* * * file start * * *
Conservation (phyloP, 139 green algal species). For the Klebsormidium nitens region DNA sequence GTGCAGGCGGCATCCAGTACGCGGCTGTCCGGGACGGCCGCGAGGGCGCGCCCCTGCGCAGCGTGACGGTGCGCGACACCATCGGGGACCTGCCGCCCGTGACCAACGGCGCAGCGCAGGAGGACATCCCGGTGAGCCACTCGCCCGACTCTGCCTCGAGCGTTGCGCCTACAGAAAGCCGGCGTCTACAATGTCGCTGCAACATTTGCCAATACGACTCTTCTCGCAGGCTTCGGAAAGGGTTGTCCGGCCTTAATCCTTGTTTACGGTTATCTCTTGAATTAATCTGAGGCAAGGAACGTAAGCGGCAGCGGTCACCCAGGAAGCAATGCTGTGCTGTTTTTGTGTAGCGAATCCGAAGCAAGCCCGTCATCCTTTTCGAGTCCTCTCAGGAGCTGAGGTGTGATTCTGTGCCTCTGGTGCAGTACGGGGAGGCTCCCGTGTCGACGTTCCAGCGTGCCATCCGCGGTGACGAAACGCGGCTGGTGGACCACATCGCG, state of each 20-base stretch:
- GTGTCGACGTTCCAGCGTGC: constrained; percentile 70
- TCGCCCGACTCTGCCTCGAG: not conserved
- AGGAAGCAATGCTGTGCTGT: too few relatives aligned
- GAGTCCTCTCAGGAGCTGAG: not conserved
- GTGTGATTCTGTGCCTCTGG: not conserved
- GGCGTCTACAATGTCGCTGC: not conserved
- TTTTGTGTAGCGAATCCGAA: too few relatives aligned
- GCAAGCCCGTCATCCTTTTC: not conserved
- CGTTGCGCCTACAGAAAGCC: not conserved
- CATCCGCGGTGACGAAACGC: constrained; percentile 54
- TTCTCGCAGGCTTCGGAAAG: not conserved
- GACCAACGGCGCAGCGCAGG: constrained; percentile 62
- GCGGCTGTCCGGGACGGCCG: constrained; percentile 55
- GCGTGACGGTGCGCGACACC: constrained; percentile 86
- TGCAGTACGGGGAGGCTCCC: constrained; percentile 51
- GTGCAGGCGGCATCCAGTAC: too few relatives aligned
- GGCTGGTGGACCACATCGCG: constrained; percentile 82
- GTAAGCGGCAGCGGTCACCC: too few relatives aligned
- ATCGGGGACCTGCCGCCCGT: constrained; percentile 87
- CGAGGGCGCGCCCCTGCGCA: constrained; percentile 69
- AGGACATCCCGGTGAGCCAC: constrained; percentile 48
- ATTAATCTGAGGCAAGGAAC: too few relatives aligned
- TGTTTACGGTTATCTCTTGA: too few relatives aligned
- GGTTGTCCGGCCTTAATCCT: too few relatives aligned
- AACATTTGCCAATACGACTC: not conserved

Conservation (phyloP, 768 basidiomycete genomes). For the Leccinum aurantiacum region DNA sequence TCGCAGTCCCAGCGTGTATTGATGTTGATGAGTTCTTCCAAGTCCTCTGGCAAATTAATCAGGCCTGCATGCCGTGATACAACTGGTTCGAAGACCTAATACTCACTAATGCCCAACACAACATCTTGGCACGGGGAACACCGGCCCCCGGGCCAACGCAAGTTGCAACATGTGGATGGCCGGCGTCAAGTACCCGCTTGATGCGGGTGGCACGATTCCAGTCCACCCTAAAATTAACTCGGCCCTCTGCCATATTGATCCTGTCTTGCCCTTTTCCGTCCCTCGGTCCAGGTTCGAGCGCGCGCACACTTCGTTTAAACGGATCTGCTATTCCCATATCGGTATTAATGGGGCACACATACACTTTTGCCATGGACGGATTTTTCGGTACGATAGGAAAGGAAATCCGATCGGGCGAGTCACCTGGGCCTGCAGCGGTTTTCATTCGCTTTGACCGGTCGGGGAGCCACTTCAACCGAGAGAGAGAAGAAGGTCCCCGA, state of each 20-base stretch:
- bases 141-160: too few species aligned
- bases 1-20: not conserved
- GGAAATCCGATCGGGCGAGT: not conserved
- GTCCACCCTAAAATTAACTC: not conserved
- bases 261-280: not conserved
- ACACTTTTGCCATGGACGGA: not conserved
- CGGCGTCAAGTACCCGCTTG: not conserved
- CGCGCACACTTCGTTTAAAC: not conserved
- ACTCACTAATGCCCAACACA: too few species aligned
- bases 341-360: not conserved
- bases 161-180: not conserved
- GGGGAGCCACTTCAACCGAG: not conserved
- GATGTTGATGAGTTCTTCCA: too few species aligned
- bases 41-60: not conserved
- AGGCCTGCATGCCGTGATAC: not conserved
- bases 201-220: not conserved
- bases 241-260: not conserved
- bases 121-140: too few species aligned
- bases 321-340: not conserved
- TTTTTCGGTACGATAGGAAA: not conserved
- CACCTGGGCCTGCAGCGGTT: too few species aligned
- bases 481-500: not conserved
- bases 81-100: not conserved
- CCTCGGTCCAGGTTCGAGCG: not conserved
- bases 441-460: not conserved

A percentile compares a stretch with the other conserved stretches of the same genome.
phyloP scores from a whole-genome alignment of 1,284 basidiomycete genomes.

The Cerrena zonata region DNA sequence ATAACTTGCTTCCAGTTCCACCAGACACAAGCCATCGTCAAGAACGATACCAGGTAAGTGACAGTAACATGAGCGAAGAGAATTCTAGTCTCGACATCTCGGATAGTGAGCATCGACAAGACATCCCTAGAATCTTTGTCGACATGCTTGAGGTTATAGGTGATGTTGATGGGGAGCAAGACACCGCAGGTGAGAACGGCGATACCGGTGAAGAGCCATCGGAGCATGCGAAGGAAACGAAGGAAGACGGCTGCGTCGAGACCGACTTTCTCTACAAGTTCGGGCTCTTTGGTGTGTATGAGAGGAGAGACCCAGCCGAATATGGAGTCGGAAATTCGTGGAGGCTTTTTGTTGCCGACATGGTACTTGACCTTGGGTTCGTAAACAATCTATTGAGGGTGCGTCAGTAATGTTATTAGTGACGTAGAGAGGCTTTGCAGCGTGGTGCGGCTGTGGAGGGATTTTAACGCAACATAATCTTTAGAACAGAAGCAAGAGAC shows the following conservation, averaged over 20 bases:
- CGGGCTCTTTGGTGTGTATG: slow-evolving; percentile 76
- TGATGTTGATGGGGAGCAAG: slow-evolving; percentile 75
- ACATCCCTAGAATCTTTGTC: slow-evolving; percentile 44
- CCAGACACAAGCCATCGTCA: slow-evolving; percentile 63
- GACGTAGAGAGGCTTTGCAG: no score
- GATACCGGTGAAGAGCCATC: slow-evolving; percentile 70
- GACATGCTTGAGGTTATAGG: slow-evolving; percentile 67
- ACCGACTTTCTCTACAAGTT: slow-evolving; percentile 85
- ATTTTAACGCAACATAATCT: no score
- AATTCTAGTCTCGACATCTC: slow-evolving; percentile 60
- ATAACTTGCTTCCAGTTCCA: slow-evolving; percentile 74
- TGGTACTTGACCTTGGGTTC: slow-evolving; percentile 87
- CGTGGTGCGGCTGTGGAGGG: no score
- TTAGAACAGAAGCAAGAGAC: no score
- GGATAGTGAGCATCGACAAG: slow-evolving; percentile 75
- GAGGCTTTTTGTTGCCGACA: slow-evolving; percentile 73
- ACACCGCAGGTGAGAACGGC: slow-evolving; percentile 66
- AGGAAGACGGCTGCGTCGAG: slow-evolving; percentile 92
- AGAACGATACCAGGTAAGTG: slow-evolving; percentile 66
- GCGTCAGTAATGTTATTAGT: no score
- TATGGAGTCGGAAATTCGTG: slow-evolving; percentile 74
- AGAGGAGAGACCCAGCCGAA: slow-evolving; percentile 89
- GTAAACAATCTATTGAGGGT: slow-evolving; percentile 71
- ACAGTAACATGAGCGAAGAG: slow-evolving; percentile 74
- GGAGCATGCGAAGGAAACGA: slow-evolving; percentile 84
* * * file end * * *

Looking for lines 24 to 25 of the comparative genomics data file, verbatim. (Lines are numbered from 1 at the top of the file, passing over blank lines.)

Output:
- TGTTTACGGTTATCTCTTGA: too few relatives aligned
- GGTTGTCCGGCCTTAATCCT: too few relatives aligned